Hogan said that working in an environment with young, passionate people like her campaign team has empowered her.

“It’s really amazing to see people interested in the same things that I am,” Hogan said.

Hogan said she is empowered and excited when she sees students on campus working for any political campaign, whether it be aligned with her party or not.

“In the end, they are trying to do right for the future of this area,” Hogan said.

Lee Franklin

Lee Franklin, junior political science major, has worked for the Watauga County Democratic Party since 2016. In early 2017, Franklin became an unpaid intern before being officially hired in fall 2017.

Franklin has done fieldwork for the group since his start.

“The official, political term for fieldwork is just referring to anything on the ground, so like canvassing, knocking on doors or voter registration,” Franklin said.

However, Franklin said the Democratic Party separates fieldwork and canvassing, so that fieldwork refers to groundwork on campus and canvassing refers to groundwork off campus.

Franklin said when he first started as an intern, the Watauga County Democratic Party trained surrounding county Democratic groups in how to better their strategies. He has done a lot of work in voter registration and educating others on how to do fieldwork.

Because Franklin does on-campus canvassing, he said he has realized the high amount of effort that goes into recruiting voters on campus everyday.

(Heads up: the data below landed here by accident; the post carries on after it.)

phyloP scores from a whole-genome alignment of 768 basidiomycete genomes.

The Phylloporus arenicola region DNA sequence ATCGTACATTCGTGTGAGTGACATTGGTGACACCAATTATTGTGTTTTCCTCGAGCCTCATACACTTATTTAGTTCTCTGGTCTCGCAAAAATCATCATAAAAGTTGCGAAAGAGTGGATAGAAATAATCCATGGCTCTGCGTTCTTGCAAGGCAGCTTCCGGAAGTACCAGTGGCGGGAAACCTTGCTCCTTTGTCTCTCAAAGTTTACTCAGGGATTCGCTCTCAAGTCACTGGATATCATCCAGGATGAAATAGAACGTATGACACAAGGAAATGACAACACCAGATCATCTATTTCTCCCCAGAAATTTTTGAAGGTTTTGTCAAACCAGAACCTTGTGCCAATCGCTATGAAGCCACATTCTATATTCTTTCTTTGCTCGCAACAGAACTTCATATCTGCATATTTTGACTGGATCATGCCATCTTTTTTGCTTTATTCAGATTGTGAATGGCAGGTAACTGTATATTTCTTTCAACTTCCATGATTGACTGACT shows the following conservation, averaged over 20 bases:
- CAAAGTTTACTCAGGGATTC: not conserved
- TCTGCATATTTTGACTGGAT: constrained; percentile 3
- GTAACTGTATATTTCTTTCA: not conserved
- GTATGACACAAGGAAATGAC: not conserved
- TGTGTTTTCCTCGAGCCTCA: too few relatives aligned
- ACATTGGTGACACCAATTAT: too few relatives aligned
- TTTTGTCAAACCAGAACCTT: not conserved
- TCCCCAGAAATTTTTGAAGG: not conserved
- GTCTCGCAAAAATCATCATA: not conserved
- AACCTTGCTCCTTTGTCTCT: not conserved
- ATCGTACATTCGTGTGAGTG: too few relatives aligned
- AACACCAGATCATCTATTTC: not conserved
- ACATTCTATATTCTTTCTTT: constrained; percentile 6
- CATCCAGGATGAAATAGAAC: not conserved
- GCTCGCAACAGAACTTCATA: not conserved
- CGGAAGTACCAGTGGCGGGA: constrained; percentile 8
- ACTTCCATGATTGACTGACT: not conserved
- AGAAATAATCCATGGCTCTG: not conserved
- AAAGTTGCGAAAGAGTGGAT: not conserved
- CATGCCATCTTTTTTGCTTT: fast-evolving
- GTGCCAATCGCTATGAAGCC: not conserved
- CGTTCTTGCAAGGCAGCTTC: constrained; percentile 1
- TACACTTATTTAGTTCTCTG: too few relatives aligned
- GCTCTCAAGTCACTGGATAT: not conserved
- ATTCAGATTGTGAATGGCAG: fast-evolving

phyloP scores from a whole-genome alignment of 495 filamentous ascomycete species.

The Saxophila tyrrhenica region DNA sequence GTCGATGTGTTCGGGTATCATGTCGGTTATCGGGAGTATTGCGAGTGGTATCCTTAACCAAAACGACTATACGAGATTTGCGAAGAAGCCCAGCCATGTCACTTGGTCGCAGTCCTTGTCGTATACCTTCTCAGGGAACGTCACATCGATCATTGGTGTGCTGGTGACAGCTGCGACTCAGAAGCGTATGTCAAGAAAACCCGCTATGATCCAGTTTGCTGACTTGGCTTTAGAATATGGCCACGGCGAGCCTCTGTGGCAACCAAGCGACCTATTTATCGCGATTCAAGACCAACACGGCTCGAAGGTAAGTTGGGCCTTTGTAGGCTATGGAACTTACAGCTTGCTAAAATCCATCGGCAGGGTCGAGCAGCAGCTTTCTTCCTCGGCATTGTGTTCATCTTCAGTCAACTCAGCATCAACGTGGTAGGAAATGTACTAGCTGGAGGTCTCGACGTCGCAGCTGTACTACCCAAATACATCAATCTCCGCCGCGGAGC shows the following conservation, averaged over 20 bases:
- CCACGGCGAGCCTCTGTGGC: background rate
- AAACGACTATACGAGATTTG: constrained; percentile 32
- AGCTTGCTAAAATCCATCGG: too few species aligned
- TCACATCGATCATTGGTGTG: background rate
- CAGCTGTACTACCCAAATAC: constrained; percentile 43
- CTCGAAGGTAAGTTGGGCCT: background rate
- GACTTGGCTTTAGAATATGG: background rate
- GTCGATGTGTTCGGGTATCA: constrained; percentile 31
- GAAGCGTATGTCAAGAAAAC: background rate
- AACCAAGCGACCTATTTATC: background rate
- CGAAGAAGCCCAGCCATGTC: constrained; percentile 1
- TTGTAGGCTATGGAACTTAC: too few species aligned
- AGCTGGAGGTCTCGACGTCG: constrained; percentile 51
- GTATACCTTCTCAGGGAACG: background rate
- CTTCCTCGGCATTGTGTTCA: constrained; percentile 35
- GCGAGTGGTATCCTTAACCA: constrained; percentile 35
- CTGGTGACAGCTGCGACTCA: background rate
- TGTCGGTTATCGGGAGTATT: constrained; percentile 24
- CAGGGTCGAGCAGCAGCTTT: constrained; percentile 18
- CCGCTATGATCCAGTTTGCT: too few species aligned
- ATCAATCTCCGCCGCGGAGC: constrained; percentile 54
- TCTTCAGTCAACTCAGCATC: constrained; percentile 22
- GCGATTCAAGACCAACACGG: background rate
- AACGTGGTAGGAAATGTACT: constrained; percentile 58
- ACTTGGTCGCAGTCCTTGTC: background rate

“It’s just taught me so much that goes into a political campaign in terms of resources and there’s so much that goes into it in terms of your own personal energy,” Franklin said.

Franklin said voting in Boone is important because having a voting site on campus has not always been a guarantee at App State.

He said last year the Board of Elections voted not to give students a voting site in Plemmons Student Union. The Watauga County Voting Rights task force sued the board on account of voter oppression. The day before the union was supposed to open for voters, the court of appeals voted that it was voter oppression, and the union was made a voting site again.

“This is the first year in a long time that the board of elections just voted to give it to us,” Franklin said.

Franklin said there are many already existing personal ties between political members in office, and the influence of students getting involved in politics plays an interesting role.

“It just transforms the dynamic of the county,” Franklin said.

Dalton George

Dalton George, sophomore economics major, has worked for the Watauga County Democratic Party since September 2017. George was involved with politics during high school, so when he received a recruitment email for the party, he got involved.